Recently in sound artists Category

Don Ritter

Don Ritter is a Canadian artist and writer living in Berlin. He creates interactive installations that become social portraits through the participation of audiences. The content of his work is conveyed to audiences experientially, through the physical actions they perform within the installations. His subject matter includes hegemony, servility, commodification of tragedy, and mechanisms of authority.

find his works here

In his sound installation 'O telephone', six modified 1960's telephones are installed in circle on black pedestals within a darkened room. They randomly ring, each with its own distinctive sound. If you pick up a phone that is ringing, a powerful yoga-like "Om? is heard through the handset and through the speaker located where the dial of the phone used to be.

If other people answer other ringing phones, the resulting "Om? sounds will pan through all the answered phones. Like the ringing, each phone has its own "om" voice, some male, other female. The telephones will eventually begin a composition comprised of the ringing and "Om? sounds if they are not answered by viewers. The best way to enjoy the piece is to stand in the middle of the circle of phones, then it feels like the sounds are turning around you. There are 35 different voices. The artist actually used the voice of the people in his yoga class when he lived in New York.

visit O telephone- here

Ikue Mori

Ikue Mori was born, raised, and lived in Japan until 1977 at which point she came to New York initially on an impermanent basis. Upon her arrival she became a member of the New York experimental music scene as drummer for the band DNA. Having had almost no prior musical training, Mori's arrival, retrospectively, seems rather serendipitous in that the artistic climate at the time had an interest in the results produced by "non-musicians" working in music. After the dissolution of DNA Mori remained in New York beginning her transition toward a more improvisatory approach to performance, as well as working with drum machines. Since then she has been working alone and collaboratively with artists like John Zorn, as well as working with the laptop as an instrument.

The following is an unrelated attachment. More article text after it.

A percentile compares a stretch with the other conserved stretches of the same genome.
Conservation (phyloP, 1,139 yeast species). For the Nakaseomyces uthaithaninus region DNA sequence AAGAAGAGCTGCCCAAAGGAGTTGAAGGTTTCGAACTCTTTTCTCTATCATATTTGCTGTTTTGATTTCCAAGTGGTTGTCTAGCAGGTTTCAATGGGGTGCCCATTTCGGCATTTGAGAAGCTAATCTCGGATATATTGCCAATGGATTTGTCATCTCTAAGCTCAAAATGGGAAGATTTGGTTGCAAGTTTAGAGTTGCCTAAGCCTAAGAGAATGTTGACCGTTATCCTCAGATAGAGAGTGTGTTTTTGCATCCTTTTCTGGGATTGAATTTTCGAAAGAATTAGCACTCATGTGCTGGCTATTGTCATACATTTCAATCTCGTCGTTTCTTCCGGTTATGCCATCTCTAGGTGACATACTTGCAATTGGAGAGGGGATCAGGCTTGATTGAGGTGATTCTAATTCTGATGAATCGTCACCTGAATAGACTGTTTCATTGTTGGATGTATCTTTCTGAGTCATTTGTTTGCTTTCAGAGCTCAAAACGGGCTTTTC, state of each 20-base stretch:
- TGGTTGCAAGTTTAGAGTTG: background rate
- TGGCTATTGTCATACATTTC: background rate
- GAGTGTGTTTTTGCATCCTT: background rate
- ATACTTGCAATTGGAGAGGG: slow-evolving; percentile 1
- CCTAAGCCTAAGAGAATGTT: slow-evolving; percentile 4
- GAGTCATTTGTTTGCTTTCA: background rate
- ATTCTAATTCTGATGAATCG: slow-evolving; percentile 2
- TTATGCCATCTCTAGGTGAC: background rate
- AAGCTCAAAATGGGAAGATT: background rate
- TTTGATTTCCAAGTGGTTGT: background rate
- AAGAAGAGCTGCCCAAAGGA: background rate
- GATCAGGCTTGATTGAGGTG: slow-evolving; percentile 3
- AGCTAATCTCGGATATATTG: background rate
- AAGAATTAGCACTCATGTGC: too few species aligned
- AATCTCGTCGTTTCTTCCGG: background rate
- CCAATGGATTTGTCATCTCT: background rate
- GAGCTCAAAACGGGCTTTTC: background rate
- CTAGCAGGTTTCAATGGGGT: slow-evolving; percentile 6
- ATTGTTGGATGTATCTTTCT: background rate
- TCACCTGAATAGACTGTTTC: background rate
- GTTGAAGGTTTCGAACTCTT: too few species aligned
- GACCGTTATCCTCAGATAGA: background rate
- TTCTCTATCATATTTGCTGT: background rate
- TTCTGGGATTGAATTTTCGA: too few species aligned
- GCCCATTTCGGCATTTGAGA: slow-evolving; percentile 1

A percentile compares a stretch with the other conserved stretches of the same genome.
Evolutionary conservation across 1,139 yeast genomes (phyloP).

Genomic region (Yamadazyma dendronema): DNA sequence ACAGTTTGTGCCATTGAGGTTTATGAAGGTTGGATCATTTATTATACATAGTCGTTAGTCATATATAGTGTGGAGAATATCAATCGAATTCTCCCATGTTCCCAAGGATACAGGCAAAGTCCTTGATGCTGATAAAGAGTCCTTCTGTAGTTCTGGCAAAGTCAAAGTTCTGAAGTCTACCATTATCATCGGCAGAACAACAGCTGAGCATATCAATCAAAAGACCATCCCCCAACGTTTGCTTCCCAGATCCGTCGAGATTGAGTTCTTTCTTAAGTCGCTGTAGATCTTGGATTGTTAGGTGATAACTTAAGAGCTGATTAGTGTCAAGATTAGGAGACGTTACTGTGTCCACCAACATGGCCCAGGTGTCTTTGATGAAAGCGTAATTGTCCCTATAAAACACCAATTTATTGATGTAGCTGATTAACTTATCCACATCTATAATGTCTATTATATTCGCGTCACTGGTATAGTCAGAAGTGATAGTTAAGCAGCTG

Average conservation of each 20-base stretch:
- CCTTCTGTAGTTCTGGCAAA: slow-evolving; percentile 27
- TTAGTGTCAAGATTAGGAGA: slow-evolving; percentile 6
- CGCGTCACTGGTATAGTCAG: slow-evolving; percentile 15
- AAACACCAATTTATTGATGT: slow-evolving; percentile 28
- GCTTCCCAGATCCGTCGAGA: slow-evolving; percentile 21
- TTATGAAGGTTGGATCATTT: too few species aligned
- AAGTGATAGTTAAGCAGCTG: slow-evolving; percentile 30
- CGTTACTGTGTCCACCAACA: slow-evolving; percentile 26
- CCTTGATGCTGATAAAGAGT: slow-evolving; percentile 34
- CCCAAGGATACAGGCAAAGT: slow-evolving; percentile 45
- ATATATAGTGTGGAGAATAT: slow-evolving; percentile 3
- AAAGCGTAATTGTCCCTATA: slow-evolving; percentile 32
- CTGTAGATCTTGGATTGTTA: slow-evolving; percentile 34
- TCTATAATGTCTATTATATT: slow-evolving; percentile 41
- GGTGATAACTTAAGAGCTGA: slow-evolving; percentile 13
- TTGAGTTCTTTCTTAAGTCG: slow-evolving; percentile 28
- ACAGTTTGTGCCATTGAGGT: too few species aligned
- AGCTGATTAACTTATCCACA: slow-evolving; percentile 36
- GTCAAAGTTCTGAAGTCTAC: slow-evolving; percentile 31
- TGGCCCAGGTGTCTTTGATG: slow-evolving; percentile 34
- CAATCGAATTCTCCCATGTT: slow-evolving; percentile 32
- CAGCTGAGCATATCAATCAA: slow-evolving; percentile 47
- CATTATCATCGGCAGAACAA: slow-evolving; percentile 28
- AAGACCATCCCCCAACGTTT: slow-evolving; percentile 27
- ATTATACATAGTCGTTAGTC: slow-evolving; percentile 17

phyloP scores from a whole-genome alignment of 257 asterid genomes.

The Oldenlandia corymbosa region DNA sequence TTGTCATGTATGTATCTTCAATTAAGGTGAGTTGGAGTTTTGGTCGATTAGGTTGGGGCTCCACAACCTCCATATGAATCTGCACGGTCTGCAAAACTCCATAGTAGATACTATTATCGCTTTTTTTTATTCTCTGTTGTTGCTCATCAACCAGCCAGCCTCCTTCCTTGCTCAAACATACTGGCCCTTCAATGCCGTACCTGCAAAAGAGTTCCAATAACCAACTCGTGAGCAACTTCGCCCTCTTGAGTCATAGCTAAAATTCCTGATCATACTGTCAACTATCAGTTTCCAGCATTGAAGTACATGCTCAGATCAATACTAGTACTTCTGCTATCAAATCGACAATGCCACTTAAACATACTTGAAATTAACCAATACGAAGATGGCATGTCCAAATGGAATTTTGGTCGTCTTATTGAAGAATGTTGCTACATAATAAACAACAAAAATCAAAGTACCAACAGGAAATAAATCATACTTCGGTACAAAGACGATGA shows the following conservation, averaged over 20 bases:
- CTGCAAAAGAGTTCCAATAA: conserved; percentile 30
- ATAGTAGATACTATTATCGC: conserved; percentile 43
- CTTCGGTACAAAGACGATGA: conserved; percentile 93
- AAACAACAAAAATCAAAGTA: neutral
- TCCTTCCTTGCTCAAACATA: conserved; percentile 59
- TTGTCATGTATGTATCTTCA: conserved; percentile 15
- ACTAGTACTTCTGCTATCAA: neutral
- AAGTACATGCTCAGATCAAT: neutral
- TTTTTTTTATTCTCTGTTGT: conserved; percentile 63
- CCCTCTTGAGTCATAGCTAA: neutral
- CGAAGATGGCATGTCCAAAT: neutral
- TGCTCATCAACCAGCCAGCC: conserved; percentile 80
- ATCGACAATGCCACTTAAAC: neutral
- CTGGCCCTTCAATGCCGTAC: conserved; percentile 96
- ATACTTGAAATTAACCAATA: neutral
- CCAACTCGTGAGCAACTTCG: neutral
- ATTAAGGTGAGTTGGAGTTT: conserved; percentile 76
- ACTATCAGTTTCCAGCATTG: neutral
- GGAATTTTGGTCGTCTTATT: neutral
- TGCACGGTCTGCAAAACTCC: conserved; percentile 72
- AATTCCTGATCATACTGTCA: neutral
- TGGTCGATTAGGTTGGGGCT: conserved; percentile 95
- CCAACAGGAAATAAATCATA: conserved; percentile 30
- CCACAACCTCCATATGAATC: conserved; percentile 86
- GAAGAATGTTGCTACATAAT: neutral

Mori with DNA
Mori performance and interview
Mori recording w/ Catherine Janiaux

My interest with Ikue Mori I think comes predominantly from 3 places. One is my background in working with music as an approach to art making, another is my interest in the operation and evolution of artistic movements and communities that exist (at least to an extent) outside of institutional settings, and the last being her work with improvisation. What intrigues me about improvisation is the idea that it can create a certain kind of distance between a piece of work and its author: the idea that one can decide a set of parameters for a project that will dictate the nature of further movements can be liberating in that it puts responsibility for the project on the framework rather than directly on the author. By creating a framework to operate in, individual movements also become less significant because they're continually working within the context of a larger thought. By removing this conceptual weight from individual ideas it allows them to function in almost mechanical ways, but also develop strong personalities when they fit within the larger structure.


For my presentation I chose the artist Gerhard Trimpin because I find his merger between physical objects and digital components as both very interesting and in a way creatively inspiring just from possibilities of sound creation that open up considering his approach.